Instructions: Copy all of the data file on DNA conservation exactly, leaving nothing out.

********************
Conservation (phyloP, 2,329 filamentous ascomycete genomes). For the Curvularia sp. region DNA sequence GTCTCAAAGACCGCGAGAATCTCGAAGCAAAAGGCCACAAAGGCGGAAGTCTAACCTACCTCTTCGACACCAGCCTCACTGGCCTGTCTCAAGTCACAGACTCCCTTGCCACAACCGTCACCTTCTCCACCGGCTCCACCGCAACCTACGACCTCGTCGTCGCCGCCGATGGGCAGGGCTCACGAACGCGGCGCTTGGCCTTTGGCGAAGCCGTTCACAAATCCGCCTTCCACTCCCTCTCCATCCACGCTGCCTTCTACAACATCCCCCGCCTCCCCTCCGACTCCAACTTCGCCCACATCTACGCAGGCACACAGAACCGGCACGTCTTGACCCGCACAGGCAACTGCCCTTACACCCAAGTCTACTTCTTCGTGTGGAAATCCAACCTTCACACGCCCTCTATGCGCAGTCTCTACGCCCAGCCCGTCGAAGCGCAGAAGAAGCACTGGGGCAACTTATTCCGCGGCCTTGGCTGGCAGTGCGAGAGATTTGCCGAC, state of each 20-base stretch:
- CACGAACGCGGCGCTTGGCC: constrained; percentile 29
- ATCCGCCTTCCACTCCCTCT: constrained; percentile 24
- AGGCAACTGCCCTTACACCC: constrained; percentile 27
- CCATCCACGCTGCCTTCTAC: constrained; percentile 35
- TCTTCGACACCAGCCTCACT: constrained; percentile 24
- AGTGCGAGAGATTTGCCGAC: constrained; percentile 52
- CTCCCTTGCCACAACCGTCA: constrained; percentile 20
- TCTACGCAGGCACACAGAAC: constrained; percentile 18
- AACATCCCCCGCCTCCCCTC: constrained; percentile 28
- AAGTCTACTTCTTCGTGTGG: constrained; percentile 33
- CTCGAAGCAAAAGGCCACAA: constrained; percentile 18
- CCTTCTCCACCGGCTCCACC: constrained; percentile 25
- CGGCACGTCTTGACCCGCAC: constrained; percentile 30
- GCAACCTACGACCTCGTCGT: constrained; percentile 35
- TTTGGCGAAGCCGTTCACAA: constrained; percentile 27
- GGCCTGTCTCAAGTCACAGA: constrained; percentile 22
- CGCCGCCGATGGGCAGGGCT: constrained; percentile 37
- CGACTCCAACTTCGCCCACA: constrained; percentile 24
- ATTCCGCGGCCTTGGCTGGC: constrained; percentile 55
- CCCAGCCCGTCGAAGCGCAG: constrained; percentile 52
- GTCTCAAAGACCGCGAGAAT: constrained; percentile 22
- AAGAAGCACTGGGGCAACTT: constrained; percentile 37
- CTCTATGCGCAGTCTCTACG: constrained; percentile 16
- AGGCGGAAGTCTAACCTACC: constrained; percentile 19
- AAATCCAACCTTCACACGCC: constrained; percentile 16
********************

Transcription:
Conservation (phyloP, 2,329 filamentous ascomycete genomes). For the Curvularia sp. region DNA sequence GTCTCAAAGACCGCGAGAATCTCGAAGCAAAAGGCCACAAAGGCGGAAGTCTAACCTACCTCTTCGACACCAGCCTCACTGGCCTGTCTCAAGTCACAGACTCCCTTGCCACAACCGTCACCTTCTCCACCGGCTCCACCGCAACCTACGACCTCGTCGTCGCCGCCGATGGGCAGGGCTCACGAACGCGGCGCTTGGCCTTTGGCGAAGCCGTTCACAAATCCGCCTTCCACTCCCTCTCCATCCACGCTGCCTTCTACAACATCCCCCGCCTCCCCTCCGACTCCAACTTCGCCCACATCTACGCAGGCACACAGAACCGGCACGTCTTGACCCGCACAGGCAACTGCCCTTACACCCAAGTCTACTTCTTCGTGTGGAAATCCAACCTTCACACGCCCTCTATGCGCAGTCTCTACGCCCAGCCCGTCGAAGCGCAGAAGAAGCACTGGGGCAACTTATTCCGCGGCCTTGGCTGGCAGTGCGAGAGATTTGCCGAC, state of each 20-base stretch:
- CACGAACGCGGCGCTTGGCC: constrained; percentile 29
- ATCCGCCTTCCACTCCCTCT: constrained; percentile 24
- AGGCAACTGCCCTTACACCC: constrained; percentile 27
- CCATCCACGCTGCCTTCTAC: constrained; percentile 35
- TCTTCGACACCAGCCTCACT: constrained; percentile 24
- AGTGCGAGAGATTTGCCGAC: constrained; percentile 52
- CTCCCTTGCCACAACCGTCA: constrained; percentile 20
- TCTACGCAGGCACACAGAAC: constrained; percentile 18
- AACATCCCCCGCCTCCCCTC: constrained; percentile 28
- AAGTCTACTTCTTCGTGTGG: constrained; percentile 33
- CTCGAAGCAAAAGGCCACAA: constrained; percentile 18
- CCTTCTCCACCGGCTCCACC: constrained; percentile 25
- CGGCACGTCTTGACCCGCAC: constrained; percentile 30
- GCAACCTACGACCTCGTCGT: constrained; percentile 35
- TTTGGCGAAGCCGTTCACAA: constrained; percentile 27
- GGCCTGTCTCAAGTCACAGA: constrained; percentile 22
- CGCCGCCGATGGGCAGGGCT: constrained; percentile 37
- CGACTCCAACTTCGCCCACA: constrained; percentile 24
- ATTCCGCGGCCTTGGCTGGC: constrained; percentile 55
- CCCAGCCCGTCGAAGCGCAG: constrained; percentile 52
- GTCTCAAAGACCGCGAGAAT: constrained; percentile 22
- AAGAAGCACTGGGGCAACTT: constrained; percentile 37
- CTCTATGCGCAGTCTCTACG: constrained; percentile 16
- AGGCGGAAGTCTAACCTACC: constrained; percentile 19
- AAATCCAACCTTCACACGCC: constrained; percentile 16